As in I'm not quite ready for this to land but It looks preety solid. I think if you respond to those comments I'll take one last look and then give an actual accept
This looks good to me!
I can't verify the windows parts today. If you can wait until tomorrow I can run it on a windows machine to test it.
Jul 2 2019
LGTM (sorry a chrome bug is preventing me from using drop down menus...sigh)
Overall I think this looks good. Others have been following the details far more closely that I've been so I'll defer to them.
Speaking with Roland on this it seems to be that the established protocol for how you match up vaddrs is to use the program headers. Roland invoked arcane scary references about prelinking and other sharp corners about other possible methods but I don't know or understand the details. The guidance I'm getting is that we need to keep the program headers virtual address space correct. He has stated the program headers are used by many existing tools and that the consumers are more varied than just the two major debuggers. If you need more than a "here be dragons" from Roland I'll probe for more information but I'm content enough with just knowing that the existing protocol requires using program headers.
My feeling is that segments are not important. The offsets of those NOBITS sections are not important. If segments are laid out weirdly after objcopy --only-keep-debug, I think it doesn't matter if llvm-objcopy also fails to layout the segments in a sensible way. The important thing here is that debuggers can correctly load debug info from such --only-keep-debug processed files. So I asked you test the workflow:
I think this change as is should not go in. I think I'd like to explain some details that I've learned about this flag and how it functions in practice since I've had to consume binaries produced by this and it's equivalent in eu-strip.
Jul 1 2019
How important is using ErrSaver. Isn't it possible to just use std::string in these error cases?
This is *awesome*. This is much more clear and precise that the GNU objcopy documentation!
Jun 28 2019
Can you upload git diff -U100000 <commit before genHTML> functions so that I can see the code without it being fragmented? It's hard to parse some of the more fragmented stuff here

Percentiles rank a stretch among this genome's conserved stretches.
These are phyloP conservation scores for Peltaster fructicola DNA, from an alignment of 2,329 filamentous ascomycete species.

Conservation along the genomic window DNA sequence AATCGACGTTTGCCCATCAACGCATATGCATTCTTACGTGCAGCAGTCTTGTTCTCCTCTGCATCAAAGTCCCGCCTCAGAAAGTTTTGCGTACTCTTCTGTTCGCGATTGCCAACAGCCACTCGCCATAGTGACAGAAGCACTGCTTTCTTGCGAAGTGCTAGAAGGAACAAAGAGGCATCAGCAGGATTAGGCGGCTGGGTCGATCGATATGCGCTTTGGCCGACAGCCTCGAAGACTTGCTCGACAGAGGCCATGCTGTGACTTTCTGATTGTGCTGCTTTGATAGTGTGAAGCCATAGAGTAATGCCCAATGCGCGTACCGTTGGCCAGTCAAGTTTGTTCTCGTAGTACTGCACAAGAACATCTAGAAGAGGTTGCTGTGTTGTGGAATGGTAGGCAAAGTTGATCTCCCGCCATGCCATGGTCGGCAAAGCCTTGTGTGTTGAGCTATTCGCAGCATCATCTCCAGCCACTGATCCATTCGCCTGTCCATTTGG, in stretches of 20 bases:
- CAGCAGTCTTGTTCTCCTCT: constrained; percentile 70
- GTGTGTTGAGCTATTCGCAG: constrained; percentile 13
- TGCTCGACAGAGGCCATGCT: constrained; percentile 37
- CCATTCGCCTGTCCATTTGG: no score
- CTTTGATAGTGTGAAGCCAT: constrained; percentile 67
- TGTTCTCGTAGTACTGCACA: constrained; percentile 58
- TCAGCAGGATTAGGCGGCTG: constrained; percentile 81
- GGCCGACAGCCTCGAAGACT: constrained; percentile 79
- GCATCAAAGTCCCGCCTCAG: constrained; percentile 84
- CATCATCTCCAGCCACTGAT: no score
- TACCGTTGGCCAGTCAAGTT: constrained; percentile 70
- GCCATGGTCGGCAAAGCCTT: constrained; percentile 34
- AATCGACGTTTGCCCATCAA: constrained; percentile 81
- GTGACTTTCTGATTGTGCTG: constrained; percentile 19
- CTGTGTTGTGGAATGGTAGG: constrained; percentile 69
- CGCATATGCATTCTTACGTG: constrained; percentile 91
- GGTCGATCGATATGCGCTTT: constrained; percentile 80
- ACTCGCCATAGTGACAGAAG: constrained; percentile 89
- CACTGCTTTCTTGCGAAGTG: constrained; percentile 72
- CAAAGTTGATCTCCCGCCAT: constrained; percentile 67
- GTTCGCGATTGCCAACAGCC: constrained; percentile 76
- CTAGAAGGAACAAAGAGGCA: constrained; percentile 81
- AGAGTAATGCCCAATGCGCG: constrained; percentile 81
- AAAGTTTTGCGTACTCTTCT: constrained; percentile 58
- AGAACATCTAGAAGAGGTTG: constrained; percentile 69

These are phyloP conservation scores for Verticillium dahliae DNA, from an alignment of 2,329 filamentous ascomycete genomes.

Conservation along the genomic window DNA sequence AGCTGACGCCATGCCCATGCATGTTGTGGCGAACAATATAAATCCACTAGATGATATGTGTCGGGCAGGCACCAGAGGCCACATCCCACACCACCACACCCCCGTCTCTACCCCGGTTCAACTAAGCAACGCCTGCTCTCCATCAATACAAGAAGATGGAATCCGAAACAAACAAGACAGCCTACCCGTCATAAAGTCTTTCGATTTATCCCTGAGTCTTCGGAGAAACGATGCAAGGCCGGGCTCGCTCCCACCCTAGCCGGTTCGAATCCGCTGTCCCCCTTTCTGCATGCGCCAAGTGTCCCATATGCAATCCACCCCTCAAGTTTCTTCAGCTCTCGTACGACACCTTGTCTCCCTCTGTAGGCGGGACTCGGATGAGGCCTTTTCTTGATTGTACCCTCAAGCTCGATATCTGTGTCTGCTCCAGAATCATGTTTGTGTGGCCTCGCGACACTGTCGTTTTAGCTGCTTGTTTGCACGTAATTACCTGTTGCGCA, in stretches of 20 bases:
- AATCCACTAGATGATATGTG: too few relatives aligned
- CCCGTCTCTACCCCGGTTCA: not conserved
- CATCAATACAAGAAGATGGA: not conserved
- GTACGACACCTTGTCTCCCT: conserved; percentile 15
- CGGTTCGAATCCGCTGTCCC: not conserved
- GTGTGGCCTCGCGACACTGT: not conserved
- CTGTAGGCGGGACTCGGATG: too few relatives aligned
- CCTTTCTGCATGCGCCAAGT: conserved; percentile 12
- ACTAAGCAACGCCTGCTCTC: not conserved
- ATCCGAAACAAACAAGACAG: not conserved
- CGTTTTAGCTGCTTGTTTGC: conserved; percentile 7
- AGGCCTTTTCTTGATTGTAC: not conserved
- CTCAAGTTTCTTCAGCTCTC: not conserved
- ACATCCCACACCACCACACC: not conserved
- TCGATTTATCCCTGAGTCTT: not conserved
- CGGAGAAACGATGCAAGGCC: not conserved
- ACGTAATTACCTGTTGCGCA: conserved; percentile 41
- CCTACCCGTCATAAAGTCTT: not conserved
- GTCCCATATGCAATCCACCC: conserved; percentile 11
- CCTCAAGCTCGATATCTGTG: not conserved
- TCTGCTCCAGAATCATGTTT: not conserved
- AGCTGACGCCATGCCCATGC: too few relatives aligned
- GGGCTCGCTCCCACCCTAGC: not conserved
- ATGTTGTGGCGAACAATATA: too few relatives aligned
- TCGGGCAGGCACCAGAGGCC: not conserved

This all LGTM now. Please wait long enough for others to get their say but overall I'm happy now.
I'm getting confused in all the different patches. I reviewed the HTML generator one like yesterday and was awaiting changes. Doesn't this do the same thing?
Jun 27 2019
Overall looks better. One of my comments causes a sweeping change to occur so I'll respond back after thats done.
Jun 26 2019
How invasive would it be to change this to not use an ostream but to instead use an in memory buffer? It would be useful to know where the use cases come from. Do we intend to use this inside of MC? Do we intend to output raw files? When outputting to MC is the space preallocated? Is there a reason that using an ostream would let us avoid a copy? If we can't avoid a copy or theres not an easy way to know the total size in advance then I'm pro using an std::vector<uint8_t> as the underlying storage mechanism instead of an ostream.
Jun 25 2019
Sorry about the lull here. This LGTM
Jun 24 2019
I got to the 'genHTML' functions and I decided that this general approach is not great.
Jun 20 2019
General idea looks good to me!
Jun 17 2019
Jun 14 2019
A bunch of nits but this looks good to me.
Jun 13 2019
Jun 12 2019
Sorry I wasn't very quick to get to this. This looks really good to me. I'm going to go over some of the this with a fine tooth comb tomorrow but It basically looks good as at high level glance.
Jun 10 2019
Addressed Armando's comments
Jun 6 2019
Actually if we can make Description a hash set that would be best. I think using std::set would require an awkward < operator to be defined. There should be standard ways of getting hashes out of all the string and vector types and you can use hash_combine to combine all of these into a single hash.
Jun 5 2019
This is just where I got tired today but I think I can recommend how to split this up so I could move faster and provide more useful high level review. Prior to splitting I'll keep chugging away for at least a bit each day.
"goes past the end of the file" is the phrasing that I've seen GNU tools use and gets more to the point so I agree with James. Other than that this looks good to me!
Jun 4 2019
I'm happy with this as is but I'd like @jhenderson, @rupprecht, and @alexshap to take a look since this represents a fairly major feature addition even if the code is pretty small. I don't believe this imposes any extra assumptions or requirements on the rest of the code however.
Neat! I didn't even know this was possible TBH
May 31 2019
Might label as NFC.
This looks good to me but please have someone else accept first as well.
Ok I spoke offline about some of my questions with Peter. Here are some useful facts:
May 30 2019
Alternatively we could only sort program headers in the layout algorithm and then just layout sections in whatever order we please. It will just mean that our layout won't mirror the input but it will be valid.
Alternatively we can sort by Index to allow ourselves to make mistakes in maintaining the order along the way but I think I'd rather not do that since that's just a hack.
Can we just sort in the layout code instead of sorting everything? Then we don't have to sort at all. I think we've largely been good about making operations stable so order should be maintained if just don't sort.
May 29 2019
A few questions
If it isn't too much work I'd prefer these be split up as well. Otherwise this looks like a strict improvement to me!
May 23 2019
I think this is good. The current behavior treats sectionWithinSegment as not mattering in this case because this predicate is used for getting file offsets right and ignores the SHT_NOBITS case. This is a strict improvement that just sets the predicate in such a way that llvm-objcopy will output the conventional offset now.
May 22 2019
Solid improvement. LGTM.